Wednesday, March 12, 2008

The politics of kissing

I'm about to look like I'm growing up, which embarrasses me horribly, but when I was younger (I mean at least 10 years younger and usually more) video games seemed much more magical. They may have been tiny, self contained worlds, but they really felt like entire worlds and even though LucasArts never programmed in what lay behind those bushes in Loom and Sierra never designed faces or wrote backstories for the entire ship's crew who must have died in King's Quest VI, you better believe I filled in all of that in my head. Not as some kind of creative exercise either, but it just naturally popped in there as the logical extension of what the designers must have intended.

Where am I going with this? After my first few years of the wonder that was video games, it became harder and harder to play games on that visceral level and as it became more of an intellectual activity (and that isn't bad, they've never stopped being fun.)

Chulip is the first game I've played in awhile that I haven't stopped to analyze even the slightest bit while playing it, because I'm too enchanted by it. This doesn't stop me from thinking critically about it later (y'know, since I'm doing so now) but from the moment I load my game I become too absorbed in their bizarre dialogues Stoo (my character) has with Yam (the love of his life), or the voyeuristic way he crawls into the giant pipe she calls home to watch her while she's sleeping (and the guilty feeling I have when I go inside and she's still awake), or spying on the Underground Residents, watching them talk about their menial jobs with their creepy Silent Hill-reminiscent bodies. The weird part is, mechanics-wise it's barely even a game.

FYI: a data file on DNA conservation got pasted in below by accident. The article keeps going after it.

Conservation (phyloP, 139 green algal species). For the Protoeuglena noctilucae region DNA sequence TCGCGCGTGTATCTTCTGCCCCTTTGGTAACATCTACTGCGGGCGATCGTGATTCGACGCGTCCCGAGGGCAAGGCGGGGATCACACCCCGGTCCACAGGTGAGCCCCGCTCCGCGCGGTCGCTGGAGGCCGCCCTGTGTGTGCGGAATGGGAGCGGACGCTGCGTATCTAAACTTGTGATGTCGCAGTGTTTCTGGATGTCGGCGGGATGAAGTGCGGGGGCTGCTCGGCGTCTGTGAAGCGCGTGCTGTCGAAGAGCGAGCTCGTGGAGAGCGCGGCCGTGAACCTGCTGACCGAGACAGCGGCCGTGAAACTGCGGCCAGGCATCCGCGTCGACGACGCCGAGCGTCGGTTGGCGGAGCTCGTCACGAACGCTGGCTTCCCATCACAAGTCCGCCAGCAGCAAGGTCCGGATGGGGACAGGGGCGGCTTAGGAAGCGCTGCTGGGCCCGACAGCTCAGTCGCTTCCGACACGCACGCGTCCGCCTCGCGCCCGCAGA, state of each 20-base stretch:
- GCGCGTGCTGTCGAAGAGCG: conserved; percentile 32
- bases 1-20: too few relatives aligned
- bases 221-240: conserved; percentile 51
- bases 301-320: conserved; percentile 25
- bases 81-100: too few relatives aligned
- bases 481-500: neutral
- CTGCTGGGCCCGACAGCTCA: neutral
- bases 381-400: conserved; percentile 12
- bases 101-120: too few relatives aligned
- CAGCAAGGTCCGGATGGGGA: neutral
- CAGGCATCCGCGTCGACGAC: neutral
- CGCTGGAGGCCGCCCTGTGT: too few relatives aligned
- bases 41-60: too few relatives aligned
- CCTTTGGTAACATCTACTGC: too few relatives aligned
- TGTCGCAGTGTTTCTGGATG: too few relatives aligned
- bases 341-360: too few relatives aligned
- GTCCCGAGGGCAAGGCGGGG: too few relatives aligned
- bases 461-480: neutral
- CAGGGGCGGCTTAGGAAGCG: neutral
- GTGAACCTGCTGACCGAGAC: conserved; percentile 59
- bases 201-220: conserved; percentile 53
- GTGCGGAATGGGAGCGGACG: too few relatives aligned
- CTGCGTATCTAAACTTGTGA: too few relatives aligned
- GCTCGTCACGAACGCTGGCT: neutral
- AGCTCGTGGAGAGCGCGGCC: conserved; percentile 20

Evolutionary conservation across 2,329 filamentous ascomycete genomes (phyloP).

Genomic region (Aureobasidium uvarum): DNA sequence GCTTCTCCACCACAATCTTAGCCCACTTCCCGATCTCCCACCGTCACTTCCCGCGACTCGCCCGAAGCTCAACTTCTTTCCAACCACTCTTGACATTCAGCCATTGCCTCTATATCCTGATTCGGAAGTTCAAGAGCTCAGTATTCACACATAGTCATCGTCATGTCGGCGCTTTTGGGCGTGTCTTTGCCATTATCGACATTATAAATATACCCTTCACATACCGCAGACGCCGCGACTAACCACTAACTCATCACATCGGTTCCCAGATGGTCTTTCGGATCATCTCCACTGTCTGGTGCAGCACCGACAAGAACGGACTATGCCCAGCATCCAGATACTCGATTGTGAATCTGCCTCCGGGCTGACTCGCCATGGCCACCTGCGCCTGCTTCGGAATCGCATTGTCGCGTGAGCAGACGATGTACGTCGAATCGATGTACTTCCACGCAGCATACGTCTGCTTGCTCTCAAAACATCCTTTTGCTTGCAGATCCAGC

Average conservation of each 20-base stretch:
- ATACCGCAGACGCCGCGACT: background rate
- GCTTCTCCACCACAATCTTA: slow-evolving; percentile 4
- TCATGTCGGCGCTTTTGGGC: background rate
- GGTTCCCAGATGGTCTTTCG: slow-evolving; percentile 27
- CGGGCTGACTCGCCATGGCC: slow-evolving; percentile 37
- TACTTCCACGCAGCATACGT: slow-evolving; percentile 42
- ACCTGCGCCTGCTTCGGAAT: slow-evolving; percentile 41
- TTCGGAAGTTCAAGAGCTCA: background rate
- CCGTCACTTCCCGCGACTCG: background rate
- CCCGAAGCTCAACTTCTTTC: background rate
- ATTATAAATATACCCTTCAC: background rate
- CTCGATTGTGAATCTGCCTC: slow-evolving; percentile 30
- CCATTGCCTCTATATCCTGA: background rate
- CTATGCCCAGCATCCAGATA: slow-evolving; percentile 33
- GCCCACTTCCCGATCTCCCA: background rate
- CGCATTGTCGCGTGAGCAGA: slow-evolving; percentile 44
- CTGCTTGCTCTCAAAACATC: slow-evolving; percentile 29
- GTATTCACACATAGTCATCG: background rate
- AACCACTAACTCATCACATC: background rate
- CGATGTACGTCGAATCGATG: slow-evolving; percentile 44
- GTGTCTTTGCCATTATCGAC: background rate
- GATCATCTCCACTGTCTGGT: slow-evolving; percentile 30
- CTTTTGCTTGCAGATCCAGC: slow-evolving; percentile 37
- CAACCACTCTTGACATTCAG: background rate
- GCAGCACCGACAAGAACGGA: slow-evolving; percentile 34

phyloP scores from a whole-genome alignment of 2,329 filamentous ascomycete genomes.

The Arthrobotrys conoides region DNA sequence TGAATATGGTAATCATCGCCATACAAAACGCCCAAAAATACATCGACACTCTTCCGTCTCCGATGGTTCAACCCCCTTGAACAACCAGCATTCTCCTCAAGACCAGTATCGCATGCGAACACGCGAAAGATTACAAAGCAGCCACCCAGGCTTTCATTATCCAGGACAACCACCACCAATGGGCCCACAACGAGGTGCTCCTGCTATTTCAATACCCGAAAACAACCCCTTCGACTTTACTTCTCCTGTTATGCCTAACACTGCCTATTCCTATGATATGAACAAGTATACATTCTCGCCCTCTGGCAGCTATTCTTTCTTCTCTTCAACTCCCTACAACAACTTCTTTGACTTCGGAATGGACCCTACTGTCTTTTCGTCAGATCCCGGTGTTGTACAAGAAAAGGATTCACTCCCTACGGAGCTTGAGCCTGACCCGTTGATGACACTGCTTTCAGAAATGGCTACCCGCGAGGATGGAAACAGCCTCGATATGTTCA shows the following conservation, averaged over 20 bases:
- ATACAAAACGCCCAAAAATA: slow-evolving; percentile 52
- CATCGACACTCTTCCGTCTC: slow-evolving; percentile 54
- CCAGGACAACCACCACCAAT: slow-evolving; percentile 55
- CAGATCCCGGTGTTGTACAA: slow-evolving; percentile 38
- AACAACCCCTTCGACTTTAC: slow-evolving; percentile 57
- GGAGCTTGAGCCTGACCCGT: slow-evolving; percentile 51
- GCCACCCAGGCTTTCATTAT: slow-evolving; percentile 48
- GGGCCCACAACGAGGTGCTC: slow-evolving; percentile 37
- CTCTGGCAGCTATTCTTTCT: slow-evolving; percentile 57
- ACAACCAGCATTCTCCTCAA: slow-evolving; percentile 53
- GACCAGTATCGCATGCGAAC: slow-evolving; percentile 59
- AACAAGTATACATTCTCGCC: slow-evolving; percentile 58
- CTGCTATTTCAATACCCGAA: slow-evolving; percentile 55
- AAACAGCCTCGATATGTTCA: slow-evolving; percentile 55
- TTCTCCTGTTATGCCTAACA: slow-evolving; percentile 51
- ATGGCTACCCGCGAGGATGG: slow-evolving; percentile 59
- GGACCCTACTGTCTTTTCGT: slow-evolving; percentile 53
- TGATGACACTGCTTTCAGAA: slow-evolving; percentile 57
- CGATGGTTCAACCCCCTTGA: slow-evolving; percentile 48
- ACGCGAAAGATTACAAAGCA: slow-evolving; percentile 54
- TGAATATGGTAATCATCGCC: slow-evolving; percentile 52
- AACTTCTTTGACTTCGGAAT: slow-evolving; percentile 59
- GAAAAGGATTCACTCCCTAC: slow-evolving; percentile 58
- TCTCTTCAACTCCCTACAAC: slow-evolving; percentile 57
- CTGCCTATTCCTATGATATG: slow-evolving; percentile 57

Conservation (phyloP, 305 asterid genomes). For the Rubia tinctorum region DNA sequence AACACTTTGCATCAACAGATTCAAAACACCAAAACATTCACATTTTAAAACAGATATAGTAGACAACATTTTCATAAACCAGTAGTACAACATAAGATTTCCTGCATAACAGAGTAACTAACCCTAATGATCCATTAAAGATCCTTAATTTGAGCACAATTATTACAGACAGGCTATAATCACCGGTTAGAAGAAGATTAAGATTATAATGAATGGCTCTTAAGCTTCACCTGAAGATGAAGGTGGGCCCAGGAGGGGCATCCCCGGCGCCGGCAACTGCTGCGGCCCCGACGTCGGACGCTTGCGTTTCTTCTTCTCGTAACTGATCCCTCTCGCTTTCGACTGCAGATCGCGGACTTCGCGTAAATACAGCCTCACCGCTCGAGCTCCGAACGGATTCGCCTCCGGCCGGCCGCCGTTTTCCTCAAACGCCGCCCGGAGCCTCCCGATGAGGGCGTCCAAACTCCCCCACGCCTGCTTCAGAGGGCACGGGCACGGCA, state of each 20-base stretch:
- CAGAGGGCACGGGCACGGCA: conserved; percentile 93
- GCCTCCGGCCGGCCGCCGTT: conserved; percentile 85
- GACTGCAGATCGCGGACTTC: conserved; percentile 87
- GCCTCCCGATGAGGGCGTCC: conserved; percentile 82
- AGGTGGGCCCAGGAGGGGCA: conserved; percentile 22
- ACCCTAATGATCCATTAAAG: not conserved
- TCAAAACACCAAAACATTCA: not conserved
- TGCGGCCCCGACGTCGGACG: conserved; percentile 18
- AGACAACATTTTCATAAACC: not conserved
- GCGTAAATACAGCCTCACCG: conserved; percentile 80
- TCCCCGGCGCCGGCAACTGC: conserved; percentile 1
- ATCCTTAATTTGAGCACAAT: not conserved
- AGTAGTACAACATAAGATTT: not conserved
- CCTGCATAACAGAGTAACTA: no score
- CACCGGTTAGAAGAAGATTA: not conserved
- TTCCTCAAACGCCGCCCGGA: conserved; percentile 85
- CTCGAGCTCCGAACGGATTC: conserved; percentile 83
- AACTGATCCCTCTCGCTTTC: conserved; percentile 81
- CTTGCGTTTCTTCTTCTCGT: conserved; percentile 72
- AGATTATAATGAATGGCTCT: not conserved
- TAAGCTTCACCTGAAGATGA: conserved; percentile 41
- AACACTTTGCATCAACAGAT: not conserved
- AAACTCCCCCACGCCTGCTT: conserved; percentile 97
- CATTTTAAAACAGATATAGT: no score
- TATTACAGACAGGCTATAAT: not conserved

Incidentally, the last time I felt that way about the game was right when Katamari came out. I remember myself and the room full of people I played it in were just too damn delighted to say anything about it except "Oh my god!" "That's so awesome!" and once and awhile "That's so weird!" between levels. And, it was awesome.

So, um, here's to games that are completely immersive while playing them, but still awesome to talk about afterwards!

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